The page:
Niccolò dell'Abbate, sometimes Nicolò and Abate (1509 or 1512 – 1571) was a Mannerist Italian painter in fresco and oils. He was of the Emilian school, and was part of the team of artists called the School of Fontainebleau that introduced the Italianate Renaissance to France. He may be found indexed under either "Niccolò" or "Abbate", though the former is more correct.
Niccolò dell'Abbate was born in Modena, the son of a violinist.
He trained together with Alberto Fontana in the studio of Antonio Begarelli, a local Modenese sculptor; early influences included Ferrarese painters such as Garofalo and Dosso Dossi. He specialized in long friezes with secular and mythological subjects, including for the Palazzo dei Beccherie (1537); in various rooms of the Rocca di Scandiano owned by the counts Boiardo he created 12 frescoes, one for each book of The Aenid, and notably a courtly ceiling Concert composed of a ring of young musicians seen in perspective, Sotto in Su (early 1540s), and the Hercules Room in the Rocca Meli Lupi at Soragna (c. 1540–43), and possibly the loggia frescoes removed from Palazzo Casotti at Reggio Emilia.
His style was modified by exposure to Correggio and Parmigianino,[nb 1] when he moved to Bologna in 1547. In Bologna, most of his painting depicted elaborate landscapes and aristocratic genre scenes of hunting and courtly loves, often paralleled in mythologic narratives. It was during this time that he decorated the Palazzo Poggi, and executed a cycle of frescoes illustrating Orlando Furioso in the ducal palace at Sassuolo, near Modena. Bologna is also the location of his illustrations for Ariosto's Orlando Furioso, and where he was celebrated in a sonnet which compares him to Raphael and Titian among others. One of his early pieces that cemented his reputation was the Martyrdom of St. Peter and St. Paul, in the church of the abbey of San Pietro, Modena.
In 1552, Niccolò moved to France, where he worked at the royal Château de Fontainebleau as a member of the decorating team under the direction of Francesco Primaticcio. Within two years of his arrival he was drawing a project for a decor commemorating Anne de Montmorency (preparatory drawing at the Louvre). In Paris, he frescoed the chapel ceiling in the Hôtel de Guise (destroyed), following Primaticcio's designs. He also executed private commissions for portable canvases of mythological subjects sited in landscapes. He designed a series of tapestries titles Les Mois Arabesques, some of which were used by the painted enamel industry of Limoges. Much of his output reflected an often overlooked function of artists of the time: the ephemeral festive decorations erected to celebrate special occasions in the court circle, for example, the decorations for the triumphal entry into Paris staged for Charles IX and his bride Elisabeth of Austria. His final pieces, in 1571, were 16 murals which were done with the assistance of his son Giulio Camillo. That year, Niccolò died in Fontainebleau, France.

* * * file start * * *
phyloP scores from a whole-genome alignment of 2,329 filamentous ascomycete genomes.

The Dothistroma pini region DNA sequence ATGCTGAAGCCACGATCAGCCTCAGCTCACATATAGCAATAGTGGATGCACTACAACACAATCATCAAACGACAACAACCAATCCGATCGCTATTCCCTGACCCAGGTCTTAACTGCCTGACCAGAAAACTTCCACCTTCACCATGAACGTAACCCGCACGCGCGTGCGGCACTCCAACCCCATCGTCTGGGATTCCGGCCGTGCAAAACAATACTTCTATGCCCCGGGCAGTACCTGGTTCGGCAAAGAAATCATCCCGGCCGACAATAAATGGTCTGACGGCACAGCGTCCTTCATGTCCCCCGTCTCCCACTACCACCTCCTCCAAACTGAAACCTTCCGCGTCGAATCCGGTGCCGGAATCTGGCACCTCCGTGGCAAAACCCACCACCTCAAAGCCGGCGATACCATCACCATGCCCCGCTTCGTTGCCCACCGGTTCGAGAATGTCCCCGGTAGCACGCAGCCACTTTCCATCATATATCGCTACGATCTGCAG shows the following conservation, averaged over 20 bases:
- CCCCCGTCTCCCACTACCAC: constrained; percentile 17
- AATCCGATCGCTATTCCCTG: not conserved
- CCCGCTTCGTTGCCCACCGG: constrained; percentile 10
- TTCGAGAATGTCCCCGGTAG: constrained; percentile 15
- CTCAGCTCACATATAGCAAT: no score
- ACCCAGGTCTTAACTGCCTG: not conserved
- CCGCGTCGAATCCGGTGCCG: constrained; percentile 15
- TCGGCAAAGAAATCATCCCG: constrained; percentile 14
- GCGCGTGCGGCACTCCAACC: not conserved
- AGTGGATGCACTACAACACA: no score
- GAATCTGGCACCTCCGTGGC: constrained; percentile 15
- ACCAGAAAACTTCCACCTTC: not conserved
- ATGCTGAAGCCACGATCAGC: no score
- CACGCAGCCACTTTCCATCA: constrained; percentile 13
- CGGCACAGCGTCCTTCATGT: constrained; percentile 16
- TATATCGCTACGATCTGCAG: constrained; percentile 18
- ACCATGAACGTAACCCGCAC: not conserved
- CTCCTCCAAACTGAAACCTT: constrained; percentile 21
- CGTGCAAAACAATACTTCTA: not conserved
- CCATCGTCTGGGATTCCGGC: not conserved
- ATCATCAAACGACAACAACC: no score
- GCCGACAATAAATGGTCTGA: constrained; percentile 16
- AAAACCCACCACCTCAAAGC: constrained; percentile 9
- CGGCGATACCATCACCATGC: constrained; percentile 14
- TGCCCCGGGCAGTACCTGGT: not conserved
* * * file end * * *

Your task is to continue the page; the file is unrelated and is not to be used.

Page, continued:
Niccolò is best known for his mythological landscape subjects, which introduced the Flemish world landscape into French art, such as the Orpheus and Landscape with the Death of Eurydice in the National Gallery, London and the Rape of Prosperine in the Louvre, and for his profuse and elegant drawings. Not many of his frescoes have survived; however the Louvre does have a collection of his drawings. Many of his canvasses were burnt in 1643, by the Austrian regent, Anne Some of his landscapes for Charles IX were influential for the 17th century painters Claude Lorrain and Nicolas Poussin.
- whose name was formerly attached to Nicolò's Portrait of a Young Man
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